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Last Updated on August 19, 2019, by eNotes Editorial. Word Count: 332

This poem, one of the most famous of the twentieth century, was published in 1923 in Williams's Spring and All. It is an example of a then-contemporary poetic movement called imagism. This name was coined by the poet Ezra Pound—who, borrowing from the philosopher T. E. Hulme, conceived of this new style of poetry that distanced itself from the more metaphysical and abstract subjects of earlier movements and eras. Pound wanted poetry to focus on fresh images rather than abstract ideas, to be economical with its use of language—using only enough words as are required to contribute to the image—and to get away from the idea of morals and other traditional aspects of the genre.

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The poet F. S. Flint defined the major tenets of imagist poetry: it must directly treat the object(s) it describes; it must use no words that fail to contribute to the image; and it must pay attention to the musicality of phrasing rather than beat the drum of typical meter.

The central image of "The Red Wheelbarrow" is a red wheelbarrow that is made slick and shiny with rainwater next to a group of white chickens. The wheelbarrow is "red"; it is not bright red or dark red, weathered or newly-painted. It is just red. It is "glazed" with rain; it is not sparkling (which would be rather a romantic word choice) or dripping or shining. It is simply glazed. The chickens are "white," not pure white or snowy.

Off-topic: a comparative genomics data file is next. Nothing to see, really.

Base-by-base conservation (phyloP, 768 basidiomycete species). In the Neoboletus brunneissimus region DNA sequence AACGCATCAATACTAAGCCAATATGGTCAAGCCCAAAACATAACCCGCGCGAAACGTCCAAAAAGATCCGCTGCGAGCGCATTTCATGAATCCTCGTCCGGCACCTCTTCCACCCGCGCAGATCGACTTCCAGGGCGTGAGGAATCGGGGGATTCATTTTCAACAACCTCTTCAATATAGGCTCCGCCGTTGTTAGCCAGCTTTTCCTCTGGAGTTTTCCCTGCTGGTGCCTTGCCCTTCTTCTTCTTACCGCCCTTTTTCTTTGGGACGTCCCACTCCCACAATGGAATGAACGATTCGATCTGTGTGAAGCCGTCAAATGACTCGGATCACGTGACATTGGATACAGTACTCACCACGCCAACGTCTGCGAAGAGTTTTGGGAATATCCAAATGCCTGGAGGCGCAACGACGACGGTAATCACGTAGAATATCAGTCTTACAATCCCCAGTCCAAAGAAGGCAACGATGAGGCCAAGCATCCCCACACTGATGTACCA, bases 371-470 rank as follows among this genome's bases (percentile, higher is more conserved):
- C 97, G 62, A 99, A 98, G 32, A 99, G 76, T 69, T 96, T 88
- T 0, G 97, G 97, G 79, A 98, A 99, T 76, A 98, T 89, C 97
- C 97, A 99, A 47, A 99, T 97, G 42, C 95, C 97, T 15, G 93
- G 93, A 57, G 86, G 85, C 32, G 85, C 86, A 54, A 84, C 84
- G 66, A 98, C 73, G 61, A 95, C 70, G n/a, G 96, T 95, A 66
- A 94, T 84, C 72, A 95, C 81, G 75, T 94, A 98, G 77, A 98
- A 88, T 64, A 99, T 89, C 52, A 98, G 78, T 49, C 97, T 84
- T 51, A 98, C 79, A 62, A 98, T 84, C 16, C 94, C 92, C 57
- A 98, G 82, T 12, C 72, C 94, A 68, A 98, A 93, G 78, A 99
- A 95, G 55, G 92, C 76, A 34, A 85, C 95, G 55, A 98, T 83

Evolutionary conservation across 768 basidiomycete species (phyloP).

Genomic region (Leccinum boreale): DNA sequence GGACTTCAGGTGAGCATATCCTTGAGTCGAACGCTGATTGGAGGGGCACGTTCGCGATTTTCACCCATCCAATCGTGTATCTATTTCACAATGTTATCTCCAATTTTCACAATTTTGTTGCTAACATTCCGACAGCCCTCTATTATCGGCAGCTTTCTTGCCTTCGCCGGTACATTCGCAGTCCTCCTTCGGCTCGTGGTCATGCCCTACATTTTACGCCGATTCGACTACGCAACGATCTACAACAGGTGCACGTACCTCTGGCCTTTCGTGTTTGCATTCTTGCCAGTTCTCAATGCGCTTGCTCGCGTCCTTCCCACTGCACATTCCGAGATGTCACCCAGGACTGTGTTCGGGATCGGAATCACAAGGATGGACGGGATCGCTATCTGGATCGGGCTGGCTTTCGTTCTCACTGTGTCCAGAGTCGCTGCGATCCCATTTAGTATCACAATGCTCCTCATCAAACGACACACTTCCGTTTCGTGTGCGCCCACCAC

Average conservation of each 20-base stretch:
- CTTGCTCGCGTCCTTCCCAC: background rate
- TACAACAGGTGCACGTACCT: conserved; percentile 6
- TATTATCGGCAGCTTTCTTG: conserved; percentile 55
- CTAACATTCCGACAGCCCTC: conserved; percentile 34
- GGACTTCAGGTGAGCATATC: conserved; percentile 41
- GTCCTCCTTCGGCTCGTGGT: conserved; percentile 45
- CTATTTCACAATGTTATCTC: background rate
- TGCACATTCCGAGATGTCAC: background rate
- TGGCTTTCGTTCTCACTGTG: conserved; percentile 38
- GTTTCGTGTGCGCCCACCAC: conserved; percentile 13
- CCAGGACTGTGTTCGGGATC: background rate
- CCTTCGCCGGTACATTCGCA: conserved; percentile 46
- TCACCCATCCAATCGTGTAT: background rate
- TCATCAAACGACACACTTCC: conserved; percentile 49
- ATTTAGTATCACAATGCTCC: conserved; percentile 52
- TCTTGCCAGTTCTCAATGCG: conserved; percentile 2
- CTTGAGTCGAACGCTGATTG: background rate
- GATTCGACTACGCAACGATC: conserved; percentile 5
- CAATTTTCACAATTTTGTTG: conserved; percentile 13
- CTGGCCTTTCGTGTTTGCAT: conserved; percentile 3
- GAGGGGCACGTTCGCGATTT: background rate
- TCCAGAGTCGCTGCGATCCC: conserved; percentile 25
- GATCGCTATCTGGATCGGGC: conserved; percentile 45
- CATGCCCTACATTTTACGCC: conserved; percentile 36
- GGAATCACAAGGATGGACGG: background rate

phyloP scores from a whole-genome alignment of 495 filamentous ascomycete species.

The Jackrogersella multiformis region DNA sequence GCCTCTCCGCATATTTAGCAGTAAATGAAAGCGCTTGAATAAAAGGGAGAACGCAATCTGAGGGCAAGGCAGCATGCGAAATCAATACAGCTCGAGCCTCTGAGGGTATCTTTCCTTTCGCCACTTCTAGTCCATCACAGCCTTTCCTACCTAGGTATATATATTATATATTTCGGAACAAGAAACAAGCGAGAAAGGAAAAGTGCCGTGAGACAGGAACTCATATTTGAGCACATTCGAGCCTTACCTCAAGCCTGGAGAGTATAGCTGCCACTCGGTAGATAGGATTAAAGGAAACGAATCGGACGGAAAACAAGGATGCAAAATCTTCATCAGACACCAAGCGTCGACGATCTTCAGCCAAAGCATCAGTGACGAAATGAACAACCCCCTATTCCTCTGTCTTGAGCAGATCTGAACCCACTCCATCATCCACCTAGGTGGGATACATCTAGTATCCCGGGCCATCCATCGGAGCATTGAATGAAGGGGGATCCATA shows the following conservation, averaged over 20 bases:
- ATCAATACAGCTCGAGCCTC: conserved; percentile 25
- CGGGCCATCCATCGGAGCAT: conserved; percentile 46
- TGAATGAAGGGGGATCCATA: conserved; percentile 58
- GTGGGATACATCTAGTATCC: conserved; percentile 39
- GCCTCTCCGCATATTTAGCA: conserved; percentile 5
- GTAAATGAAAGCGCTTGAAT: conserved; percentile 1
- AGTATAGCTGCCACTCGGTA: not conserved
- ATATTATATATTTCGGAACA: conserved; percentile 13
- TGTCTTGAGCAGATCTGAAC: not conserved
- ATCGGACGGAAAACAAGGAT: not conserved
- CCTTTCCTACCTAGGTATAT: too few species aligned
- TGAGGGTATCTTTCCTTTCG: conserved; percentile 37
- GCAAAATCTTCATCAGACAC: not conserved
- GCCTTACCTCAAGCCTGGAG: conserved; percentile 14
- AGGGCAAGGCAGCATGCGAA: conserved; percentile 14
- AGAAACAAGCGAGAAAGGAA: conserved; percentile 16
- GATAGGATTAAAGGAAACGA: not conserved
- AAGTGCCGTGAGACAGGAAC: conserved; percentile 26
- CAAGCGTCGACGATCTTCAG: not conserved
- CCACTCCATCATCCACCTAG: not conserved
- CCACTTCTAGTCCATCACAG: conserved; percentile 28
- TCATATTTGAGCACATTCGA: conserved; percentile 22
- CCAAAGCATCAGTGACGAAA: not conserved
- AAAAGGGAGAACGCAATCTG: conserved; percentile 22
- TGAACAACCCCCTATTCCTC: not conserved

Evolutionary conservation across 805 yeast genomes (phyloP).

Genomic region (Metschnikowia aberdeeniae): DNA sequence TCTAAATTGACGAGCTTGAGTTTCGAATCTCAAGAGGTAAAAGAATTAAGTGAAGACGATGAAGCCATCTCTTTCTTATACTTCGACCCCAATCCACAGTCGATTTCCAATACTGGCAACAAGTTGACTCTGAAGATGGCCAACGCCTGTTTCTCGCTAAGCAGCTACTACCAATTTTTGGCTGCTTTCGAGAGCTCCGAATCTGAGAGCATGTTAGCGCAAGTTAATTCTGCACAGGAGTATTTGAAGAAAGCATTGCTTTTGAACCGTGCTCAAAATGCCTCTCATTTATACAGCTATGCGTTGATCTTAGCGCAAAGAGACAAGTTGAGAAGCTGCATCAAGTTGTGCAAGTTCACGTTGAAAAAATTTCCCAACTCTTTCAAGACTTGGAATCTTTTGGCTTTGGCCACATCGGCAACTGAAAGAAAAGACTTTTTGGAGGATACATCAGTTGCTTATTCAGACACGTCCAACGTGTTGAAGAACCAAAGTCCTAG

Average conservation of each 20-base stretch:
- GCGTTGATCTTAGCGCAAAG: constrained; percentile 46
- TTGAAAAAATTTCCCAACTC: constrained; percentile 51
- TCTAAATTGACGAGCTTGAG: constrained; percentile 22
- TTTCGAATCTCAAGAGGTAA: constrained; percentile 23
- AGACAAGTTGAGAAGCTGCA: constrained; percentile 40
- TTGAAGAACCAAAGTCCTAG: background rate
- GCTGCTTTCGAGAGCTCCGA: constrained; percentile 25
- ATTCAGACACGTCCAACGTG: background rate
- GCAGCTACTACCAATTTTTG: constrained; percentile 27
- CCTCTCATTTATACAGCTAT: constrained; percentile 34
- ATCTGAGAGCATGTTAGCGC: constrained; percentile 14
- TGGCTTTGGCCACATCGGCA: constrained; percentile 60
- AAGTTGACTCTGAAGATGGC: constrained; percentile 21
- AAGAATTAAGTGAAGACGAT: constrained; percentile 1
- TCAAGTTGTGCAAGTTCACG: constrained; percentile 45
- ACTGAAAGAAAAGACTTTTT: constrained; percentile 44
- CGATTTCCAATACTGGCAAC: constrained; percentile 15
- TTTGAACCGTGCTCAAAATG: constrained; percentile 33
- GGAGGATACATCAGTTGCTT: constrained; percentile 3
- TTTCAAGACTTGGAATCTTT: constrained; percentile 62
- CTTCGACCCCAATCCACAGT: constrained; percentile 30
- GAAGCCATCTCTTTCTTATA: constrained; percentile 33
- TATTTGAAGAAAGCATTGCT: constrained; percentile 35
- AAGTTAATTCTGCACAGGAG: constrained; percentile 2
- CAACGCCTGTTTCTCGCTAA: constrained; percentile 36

Williams here employs the linguistic economy consistent with imagist poems. His word choices do not convey abstractions, nor do they romanticize their subject. Furthermore, the line and stanza breaks help us not only to hear but also to see the way each phrase achieves musicality, with the second line of each of the four stanzas made up of only one word. With its focus on image over abstraction, its economy of language, and its musicality, this poem stands as a perfect exemplar of imagist poetry.


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Last Updated on October 29, 2020, by eNotes Editorial. Word Count: 267

“The Red Wheelbarrow” is perhaps one of the shortest serious poems ever published by an American poet. The structure is rigidly formal. The poem consists of four miniature stanzas of four words each.

so much depends
a red wheel
glazed with rain
beside the white

Three images are involved: the wheelbarrow, described simply as red, the qualifying adjectival phrase “glazed with rain/ water,” which relieves the excessive severity of the second stanza, and the contrasting white chickens of the final stanza. The first line is colloquial and open in its invitation; the second line, the preposition “upon,” prepares the reader for the specifics to follow. Each two-line stanza has two stressed syllables in the first line and one in the second, and yet there is lively variation in where the stresses fall.